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**1. Electric potential inside a conductor / outside a coaxial cable**

Electric Potential inside a conductor(spherical) is a constant, although electric field is zero. How does that make sense given:

Given [itex]V=- \int E \cdot dl[/itex]?

The integral should be 0. Even if you consider constants of integration, shouldn't they drop off because the integral is from the radius to 0?

Given that potential is non-zero inside a conductor, does the same hold true outside a coaxial cable? A Gaussian surface around the cable shows that the electric field outside the cable is 0. Do we have the same case where the potential is non-zero outside of the cable?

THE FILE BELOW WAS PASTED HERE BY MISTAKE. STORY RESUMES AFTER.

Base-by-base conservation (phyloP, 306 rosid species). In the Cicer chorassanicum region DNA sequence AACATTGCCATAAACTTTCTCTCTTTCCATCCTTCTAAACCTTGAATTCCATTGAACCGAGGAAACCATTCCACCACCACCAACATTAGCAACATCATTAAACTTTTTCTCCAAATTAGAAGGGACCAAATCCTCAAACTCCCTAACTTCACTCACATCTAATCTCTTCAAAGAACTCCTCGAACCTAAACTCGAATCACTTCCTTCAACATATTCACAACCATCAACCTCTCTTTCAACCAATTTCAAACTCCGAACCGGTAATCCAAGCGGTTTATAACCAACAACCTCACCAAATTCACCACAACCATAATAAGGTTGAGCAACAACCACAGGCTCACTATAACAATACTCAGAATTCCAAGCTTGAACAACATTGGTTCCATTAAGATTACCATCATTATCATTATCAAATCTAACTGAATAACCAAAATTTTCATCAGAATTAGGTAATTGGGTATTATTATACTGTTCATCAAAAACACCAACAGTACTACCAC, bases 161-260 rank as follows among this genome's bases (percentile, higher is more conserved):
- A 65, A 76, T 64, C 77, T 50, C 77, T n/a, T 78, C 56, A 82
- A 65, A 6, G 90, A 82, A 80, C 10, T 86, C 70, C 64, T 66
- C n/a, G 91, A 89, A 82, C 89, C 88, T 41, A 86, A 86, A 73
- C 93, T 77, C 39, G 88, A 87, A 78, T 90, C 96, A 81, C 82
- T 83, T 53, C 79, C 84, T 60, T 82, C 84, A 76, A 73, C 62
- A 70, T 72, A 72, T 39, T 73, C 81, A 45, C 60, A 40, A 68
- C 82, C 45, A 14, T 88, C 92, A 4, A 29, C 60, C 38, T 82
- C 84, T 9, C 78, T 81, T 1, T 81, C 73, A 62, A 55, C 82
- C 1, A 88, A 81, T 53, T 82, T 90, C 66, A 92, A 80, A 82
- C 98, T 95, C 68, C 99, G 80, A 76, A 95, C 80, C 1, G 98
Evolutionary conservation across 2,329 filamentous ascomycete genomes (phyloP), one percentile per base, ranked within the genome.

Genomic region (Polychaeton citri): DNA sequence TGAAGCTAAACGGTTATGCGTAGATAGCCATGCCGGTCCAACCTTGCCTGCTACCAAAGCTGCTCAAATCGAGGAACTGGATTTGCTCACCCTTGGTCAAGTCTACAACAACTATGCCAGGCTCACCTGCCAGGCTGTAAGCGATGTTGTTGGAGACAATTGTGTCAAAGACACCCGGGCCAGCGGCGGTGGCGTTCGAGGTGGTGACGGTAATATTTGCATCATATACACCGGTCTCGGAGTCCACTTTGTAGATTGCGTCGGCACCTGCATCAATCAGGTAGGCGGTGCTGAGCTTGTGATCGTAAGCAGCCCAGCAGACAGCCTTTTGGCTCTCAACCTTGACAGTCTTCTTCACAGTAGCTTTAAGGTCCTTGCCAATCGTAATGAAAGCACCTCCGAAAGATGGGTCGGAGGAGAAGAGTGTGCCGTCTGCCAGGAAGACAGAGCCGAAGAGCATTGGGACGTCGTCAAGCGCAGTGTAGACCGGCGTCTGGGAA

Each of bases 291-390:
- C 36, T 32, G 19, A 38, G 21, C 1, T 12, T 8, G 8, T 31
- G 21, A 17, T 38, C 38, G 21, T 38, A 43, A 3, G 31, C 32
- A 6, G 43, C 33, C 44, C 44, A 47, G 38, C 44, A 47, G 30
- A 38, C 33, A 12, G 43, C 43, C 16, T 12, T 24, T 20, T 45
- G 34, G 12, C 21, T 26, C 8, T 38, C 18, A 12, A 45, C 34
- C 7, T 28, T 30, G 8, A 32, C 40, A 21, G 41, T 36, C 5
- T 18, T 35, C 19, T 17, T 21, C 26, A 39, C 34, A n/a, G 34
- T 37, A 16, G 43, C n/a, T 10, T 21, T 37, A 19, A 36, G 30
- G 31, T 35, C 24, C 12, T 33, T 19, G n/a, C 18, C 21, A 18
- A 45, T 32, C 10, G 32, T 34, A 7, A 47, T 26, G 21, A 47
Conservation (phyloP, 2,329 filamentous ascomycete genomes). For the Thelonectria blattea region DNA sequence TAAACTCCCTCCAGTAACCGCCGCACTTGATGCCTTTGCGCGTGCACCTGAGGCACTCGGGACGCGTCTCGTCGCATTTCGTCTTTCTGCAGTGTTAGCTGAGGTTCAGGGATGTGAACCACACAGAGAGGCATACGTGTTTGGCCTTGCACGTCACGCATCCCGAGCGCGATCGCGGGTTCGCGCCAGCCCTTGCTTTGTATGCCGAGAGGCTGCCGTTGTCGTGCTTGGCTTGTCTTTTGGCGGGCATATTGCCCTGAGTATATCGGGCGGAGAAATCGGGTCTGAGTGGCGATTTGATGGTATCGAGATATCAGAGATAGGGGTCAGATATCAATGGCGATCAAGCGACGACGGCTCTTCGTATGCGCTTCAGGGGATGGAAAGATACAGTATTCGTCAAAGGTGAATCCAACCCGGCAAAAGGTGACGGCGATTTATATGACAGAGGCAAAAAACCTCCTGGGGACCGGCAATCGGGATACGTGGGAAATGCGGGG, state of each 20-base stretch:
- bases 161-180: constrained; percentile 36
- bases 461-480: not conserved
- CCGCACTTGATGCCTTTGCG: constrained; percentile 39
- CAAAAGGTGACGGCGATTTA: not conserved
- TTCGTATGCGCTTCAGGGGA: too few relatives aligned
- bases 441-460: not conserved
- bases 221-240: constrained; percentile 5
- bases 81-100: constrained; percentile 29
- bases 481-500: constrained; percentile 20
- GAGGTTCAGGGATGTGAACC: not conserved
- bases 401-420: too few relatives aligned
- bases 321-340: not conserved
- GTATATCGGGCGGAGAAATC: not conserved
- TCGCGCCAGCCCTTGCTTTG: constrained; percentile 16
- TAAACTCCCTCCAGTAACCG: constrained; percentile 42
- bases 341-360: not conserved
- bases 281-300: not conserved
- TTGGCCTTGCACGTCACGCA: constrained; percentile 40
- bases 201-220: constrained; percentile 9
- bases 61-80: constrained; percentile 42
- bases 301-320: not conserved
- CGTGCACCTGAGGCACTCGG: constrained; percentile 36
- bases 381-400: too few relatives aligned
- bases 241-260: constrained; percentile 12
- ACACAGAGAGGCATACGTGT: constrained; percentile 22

## Homework Equations

[itex]V=- \int E \cdot dl[/itex]

## The Attempt at a Solution

The problem statement is my attempt at the solution. More of a lack of confusion than an actual problem.

Edit:

To clarify, this makes sense in reverse: E = del(V). Derivative of a constant is 0. How did that constant get there in the first place though?

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